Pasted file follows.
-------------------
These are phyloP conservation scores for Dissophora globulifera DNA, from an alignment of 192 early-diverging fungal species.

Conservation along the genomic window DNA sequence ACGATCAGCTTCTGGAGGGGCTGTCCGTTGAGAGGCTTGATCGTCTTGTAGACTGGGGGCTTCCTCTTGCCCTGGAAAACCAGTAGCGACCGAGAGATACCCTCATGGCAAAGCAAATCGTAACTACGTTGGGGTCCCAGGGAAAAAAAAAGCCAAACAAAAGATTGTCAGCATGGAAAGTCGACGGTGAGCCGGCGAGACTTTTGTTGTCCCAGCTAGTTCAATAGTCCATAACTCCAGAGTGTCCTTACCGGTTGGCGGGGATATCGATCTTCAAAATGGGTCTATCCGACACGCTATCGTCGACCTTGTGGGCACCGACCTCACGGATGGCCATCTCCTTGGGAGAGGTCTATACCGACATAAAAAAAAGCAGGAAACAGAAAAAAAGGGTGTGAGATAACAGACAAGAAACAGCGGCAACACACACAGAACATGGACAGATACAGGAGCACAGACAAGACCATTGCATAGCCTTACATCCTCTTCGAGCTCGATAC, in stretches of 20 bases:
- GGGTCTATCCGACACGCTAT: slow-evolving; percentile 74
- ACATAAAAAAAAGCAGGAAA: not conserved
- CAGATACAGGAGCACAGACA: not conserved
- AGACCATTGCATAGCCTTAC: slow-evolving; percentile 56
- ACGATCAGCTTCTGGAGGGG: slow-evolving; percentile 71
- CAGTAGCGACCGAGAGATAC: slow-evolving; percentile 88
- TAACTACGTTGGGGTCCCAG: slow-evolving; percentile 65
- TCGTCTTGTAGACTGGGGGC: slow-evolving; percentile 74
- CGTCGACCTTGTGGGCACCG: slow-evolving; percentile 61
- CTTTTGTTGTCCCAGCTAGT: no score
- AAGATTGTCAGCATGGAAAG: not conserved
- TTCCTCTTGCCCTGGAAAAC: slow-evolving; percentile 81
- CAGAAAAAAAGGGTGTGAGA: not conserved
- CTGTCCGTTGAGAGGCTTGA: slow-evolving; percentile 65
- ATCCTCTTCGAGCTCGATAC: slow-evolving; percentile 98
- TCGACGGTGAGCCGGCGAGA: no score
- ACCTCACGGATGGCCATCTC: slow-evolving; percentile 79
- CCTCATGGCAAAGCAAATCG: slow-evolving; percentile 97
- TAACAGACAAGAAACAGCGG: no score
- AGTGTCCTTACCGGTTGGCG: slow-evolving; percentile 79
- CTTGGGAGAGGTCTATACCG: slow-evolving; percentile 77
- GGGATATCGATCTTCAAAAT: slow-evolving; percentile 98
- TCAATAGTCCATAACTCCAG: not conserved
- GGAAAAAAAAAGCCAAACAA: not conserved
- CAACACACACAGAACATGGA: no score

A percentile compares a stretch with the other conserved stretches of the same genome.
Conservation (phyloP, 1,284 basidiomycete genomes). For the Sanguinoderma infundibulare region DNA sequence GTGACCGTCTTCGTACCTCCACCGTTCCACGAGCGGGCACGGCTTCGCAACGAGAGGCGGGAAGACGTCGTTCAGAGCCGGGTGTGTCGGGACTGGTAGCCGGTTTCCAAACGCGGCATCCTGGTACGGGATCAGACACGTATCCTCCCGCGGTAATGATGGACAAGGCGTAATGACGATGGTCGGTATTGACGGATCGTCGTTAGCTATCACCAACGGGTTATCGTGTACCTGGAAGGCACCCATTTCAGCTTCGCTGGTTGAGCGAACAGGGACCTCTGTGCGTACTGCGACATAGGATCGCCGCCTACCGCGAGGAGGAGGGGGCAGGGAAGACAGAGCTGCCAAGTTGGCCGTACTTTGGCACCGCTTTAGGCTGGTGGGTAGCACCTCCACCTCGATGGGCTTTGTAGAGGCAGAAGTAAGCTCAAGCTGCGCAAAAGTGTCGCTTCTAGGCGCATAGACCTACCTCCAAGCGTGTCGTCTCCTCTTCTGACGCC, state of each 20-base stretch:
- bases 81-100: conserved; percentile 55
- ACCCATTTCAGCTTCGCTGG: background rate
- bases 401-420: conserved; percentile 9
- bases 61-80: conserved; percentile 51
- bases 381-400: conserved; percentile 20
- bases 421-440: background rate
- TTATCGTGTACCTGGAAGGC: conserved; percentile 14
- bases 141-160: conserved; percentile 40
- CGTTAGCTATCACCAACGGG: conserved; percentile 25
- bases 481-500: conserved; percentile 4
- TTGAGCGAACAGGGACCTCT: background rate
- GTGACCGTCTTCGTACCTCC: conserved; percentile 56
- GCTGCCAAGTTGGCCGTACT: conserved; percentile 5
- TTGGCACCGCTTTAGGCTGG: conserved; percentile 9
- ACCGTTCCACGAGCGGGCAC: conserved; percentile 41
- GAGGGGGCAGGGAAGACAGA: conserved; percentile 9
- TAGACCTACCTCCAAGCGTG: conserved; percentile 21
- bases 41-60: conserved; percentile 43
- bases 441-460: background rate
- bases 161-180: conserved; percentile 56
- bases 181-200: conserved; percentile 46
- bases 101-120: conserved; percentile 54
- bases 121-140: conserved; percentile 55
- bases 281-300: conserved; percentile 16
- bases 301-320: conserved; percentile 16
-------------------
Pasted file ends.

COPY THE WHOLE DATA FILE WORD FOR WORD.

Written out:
These are phyloP conservation scores for Dissophora globulifera DNA, from an alignment of 192 early-diverging fungal species.

Conservation along the genomic window DNA sequence ACGATCAGCTTCTGGAGGGGCTGTCCGTTGAGAGGCTTGATCGTCTTGTAGACTGGGGGCTTCCTCTTGCCCTGGAAAACCAGTAGCGACCGAGAGATACCCTCATGGCAAAGCAAATCGTAACTACGTTGGGGTCCCAGGGAAAAAAAAAGCCAAACAAAAGATTGTCAGCATGGAAAGTCGACGGTGAGCCGGCGAGACTTTTGTTGTCCCAGCTAGTTCAATAGTCCATAACTCCAGAGTGTCCTTACCGGTTGGCGGGGATATCGATCTTCAAAATGGGTCTATCCGACACGCTATCGTCGACCTTGTGGGCACCGACCTCACGGATGGCCATCTCCTTGGGAGAGGTCTATACCGACATAAAAAAAAGCAGGAAACAGAAAAAAAGGGTGTGAGATAACAGACAAGAAACAGCGGCAACACACACAGAACATGGACAGATACAGGAGCACAGACAAGACCATTGCATAGCCTTACATCCTCTTCGAGCTCGATAC, in stretches of 20 bases:
- GGGTCTATCCGACACGCTAT: slow-evolving; percentile 74
- ACATAAAAAAAAGCAGGAAA: not conserved
- CAGATACAGGAGCACAGACA: not conserved
- AGACCATTGCATAGCCTTAC: slow-evolving; percentile 56
- ACGATCAGCTTCTGGAGGGG: slow-evolving; percentile 71
- CAGTAGCGACCGAGAGATAC: slow-evolving; percentile 88
- TAACTACGTTGGGGTCCCAG: slow-evolving; percentile 65
- TCGTCTTGTAGACTGGGGGC: slow-evolving; percentile 74
- CGTCGACCTTGTGGGCACCG: slow-evolving; percentile 61
- CTTTTGTTGTCCCAGCTAGT: no score
- AAGATTGTCAGCATGGAAAG: not conserved
- TTCCTCTTGCCCTGGAAAAC: slow-evolving; percentile 81
- CAGAAAAAAAGGGTGTGAGA: not conserved
- CTGTCCGTTGAGAGGCTTGA: slow-evolving; percentile 65
- ATCCTCTTCGAGCTCGATAC: slow-evolving; percentile 98
- TCGACGGTGAGCCGGCGAGA: no score
- ACCTCACGGATGGCCATCTC: slow-evolving; percentile 79
- CCTCATGGCAAAGCAAATCG: slow-evolving; percentile 97
- TAACAGACAAGAAACAGCGG: no score
- AGTGTCCTTACCGGTTGGCG: slow-evolving; percentile 79
- CTTGGGAGAGGTCTATACCG: slow-evolving; percentile 77
- GGGATATCGATCTTCAAAAT: slow-evolving; percentile 98
- TCAATAGTCCATAACTCCAG: not conserved
- GGAAAAAAAAAGCCAAACAA: not conserved
- CAACACACACAGAACATGGA: no score

A percentile compares a stretch with the other conserved stretches of the same genome.
Conservation (phyloP, 1,284 basidiomycete genomes). For the Sanguinoderma infundibulare region DNA sequence GTGACCGTCTTCGTACCTCCACCGTTCCACGAGCGGGCACGGCTTCGCAACGAGAGGCGGGAAGACGTCGTTCAGAGCCGGGTGTGTCGGGACTGGTAGCCGGTTTCCAAACGCGGCATCCTGGTACGGGATCAGACACGTATCCTCCCGCGGTAATGATGGACAAGGCGTAATGACGATGGTCGGTATTGACGGATCGTCGTTAGCTATCACCAACGGGTTATCGTGTACCTGGAAGGCACCCATTTCAGCTTCGCTGGTTGAGCGAACAGGGACCTCTGTGCGTACTGCGACATAGGATCGCCGCCTACCGCGAGGAGGAGGGGGCAGGGAAGACAGAGCTGCCAAGTTGGCCGTACTTTGGCACCGCTTTAGGCTGGTGGGTAGCACCTCCACCTCGATGGGCTTTGTAGAGGCAGAAGTAAGCTCAAGCTGCGCAAAAGTGTCGCTTCTAGGCGCATAGACCTACCTCCAAGCGTGTCGTCTCCTCTTCTGACGCC, state of each 20-base stretch:
- bases 81-100: conserved; percentile 55
- ACCCATTTCAGCTTCGCTGG: background rate
- bases 401-420: conserved; percentile 9
- bases 61-80: conserved; percentile 51
- bases 381-400: conserved; percentile 20
- bases 421-440: background rate
- TTATCGTGTACCTGGAAGGC: conserved; percentile 14
- bases 141-160: conserved; percentile 40
- CGTTAGCTATCACCAACGGG: conserved; percentile 25
- bases 481-500: conserved; percentile 4
- TTGAGCGAACAGGGACCTCT: background rate
- GTGACCGTCTTCGTACCTCC: conserved; percentile 56
- GCTGCCAAGTTGGCCGTACT: conserved; percentile 5
- TTGGCACCGCTTTAGGCTGG: conserved; percentile 9
- ACCGTTCCACGAGCGGGCAC: conserved; percentile 41
- GAGGGGGCAGGGAAGACAGA: conserved; percentile 9
- TAGACCTACCTCCAAGCGTG: conserved; percentile 21
- bases 41-60: conserved; percentile 43
- bases 441-460: background rate
- bases 161-180: conserved; percentile 56
- bases 181-200: conserved; percentile 46
- bases 101-120: conserved; percentile 54
- bases 121-140: conserved; percentile 55
- bases 281-300: conserved; percentile 16
- bases 301-320: conserved; percentile 16